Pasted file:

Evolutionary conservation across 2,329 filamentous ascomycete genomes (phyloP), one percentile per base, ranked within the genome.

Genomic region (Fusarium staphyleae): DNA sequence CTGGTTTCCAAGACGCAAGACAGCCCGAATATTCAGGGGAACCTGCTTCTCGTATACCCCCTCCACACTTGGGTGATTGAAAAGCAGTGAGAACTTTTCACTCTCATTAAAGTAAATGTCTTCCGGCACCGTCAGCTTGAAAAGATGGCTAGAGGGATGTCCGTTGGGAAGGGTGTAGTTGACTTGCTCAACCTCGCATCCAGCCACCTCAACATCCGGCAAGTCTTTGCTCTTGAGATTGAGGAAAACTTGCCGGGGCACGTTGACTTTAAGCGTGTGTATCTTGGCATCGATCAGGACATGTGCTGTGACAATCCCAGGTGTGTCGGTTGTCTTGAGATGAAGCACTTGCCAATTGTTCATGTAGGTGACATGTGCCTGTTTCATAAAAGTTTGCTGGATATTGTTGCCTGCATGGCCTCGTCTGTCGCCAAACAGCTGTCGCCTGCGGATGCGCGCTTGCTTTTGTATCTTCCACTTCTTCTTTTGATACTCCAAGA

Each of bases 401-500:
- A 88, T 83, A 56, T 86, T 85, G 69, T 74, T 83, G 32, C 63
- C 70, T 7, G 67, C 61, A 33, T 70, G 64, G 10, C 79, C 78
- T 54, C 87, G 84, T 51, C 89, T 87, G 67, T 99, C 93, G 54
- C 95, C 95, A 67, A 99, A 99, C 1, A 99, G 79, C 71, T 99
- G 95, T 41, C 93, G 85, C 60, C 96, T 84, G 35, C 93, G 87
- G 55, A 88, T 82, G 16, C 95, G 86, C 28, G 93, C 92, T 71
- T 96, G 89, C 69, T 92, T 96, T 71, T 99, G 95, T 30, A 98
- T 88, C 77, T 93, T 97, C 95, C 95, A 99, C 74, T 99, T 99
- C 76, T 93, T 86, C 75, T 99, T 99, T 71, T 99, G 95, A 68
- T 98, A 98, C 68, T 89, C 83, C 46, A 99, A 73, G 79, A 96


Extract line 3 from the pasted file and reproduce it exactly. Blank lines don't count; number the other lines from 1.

Each of bases 401-500: